For many observers, Zimmerman’s vigilantism exists in a long and deadly history for black Americans in the United States, one that dates at least as far back as the country’s lynching epidemic of the early 20th century. Over 4,700 lynchings occurred in the United States between 1887 and 1968, and the vast majority of them—an estimated 3,446—were black. Many of the victims were black men accused of raping white women and were often burned and maimed in front of large mobs of white onlookers.


  5. Killing of Iraqi Woman in San Diego Draws Global Condemnation Online at New York Times (Keywords: US, Islamophobia, Shaima Alawadi)
    The death in San Diego on Saturday of an Iraqi immigrant, the victim of what appeared to be a hate crime, provoked a wave of outraged comments from bloggers who compared the killing to the shooting of an unarmed Florida teenager last month. The woman, Shaima Alawadi, died three days after her daughter discovered her body in a pool of blood inside their home along with a note that said, “Go back to your country, you terrorist.”


  6. Twenty years on, ‘Year of the Woman’ fades at Washington Post (Keywords: US, politics)
    “Both Clinton and Palin’s campaigns also provided many potential candidates with a window into how women are treated when they run for office. And what women of both political parties saw likely confirmed some of their worst fears about the electoral arena,” wrote professors Jennifer L. Lawless of American University and Richard L. Fox of Loyola Marymount University. In January, they published a study on the under-representation of women in U.S. politics, where they analyzed the different attitudes of men and women toward the endeavor.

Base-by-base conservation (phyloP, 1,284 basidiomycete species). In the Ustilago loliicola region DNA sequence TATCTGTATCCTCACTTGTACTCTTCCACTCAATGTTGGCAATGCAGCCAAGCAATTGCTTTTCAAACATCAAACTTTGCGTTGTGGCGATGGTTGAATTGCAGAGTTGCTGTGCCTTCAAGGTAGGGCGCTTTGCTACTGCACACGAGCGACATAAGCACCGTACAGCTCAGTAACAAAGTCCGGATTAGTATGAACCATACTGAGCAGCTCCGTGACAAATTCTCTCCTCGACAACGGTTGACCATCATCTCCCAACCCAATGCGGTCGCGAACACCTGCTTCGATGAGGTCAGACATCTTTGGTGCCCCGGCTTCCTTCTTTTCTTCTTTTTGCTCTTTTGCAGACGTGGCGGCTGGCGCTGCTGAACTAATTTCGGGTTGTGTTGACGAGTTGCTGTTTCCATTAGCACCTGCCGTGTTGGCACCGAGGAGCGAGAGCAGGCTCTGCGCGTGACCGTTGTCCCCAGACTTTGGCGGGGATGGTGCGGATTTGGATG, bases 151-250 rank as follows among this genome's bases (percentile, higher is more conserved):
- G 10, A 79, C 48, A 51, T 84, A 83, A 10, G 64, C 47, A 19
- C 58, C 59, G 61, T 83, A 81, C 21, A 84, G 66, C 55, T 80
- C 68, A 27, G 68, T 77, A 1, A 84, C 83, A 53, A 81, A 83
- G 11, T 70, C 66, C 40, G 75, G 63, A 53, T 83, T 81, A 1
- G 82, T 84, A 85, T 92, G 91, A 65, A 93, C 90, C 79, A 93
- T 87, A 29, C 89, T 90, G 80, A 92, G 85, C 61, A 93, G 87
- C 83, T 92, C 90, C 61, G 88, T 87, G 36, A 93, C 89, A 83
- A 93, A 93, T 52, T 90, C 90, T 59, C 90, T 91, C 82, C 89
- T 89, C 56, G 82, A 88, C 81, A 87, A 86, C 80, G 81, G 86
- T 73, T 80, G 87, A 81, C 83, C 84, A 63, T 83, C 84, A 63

7. While I laboured, 639 women died at WAtoday (Keywords: Australia, death in childbirth)
    The sickening reality is that, in the 16 hours from when I started labour to when I gave birth, an estimated 639 women around the world died as a result of complications relating to pregnancy or childbirth. Worse still, most of those deaths - and the thousands since - could have been prevented.



What have you been reading (or writing!) this week?

If you'd like to see an article included in next week's round-up, send me an e-mail at also_warriors@vaginapagina.com . Non-US and positive links are especially appreciated. (I can't fit all the awesome links people send, but I'll try to post any that I don't include to Facebook, Tumblr, or Twitter.) You can also just take matters into your own hands and post in the comments!
frolicnaked 26th-Mar-2012 12:22 am (UTC)
I posted more facts for Endometriosis Awareness Month, including how the "staging" classification system works, as well as how often endo is missed or underestimated during surgery.

For Anti-Street Harassment Week, I wrote Overreacting about other people dismissing responses to harassment. [Notes for harassment and victim blaming on this one.]

And ideas about being active versus passive, victimhood and blame, and restoring bodies in Letting Things Happen.

knittinggoddess 27th-Mar-2012 03:19 am (UTC)
I just now found this article about male contraceptive options in the works, and it has a link to an online survey as well as other ways to encourage contraceptives for penis owners.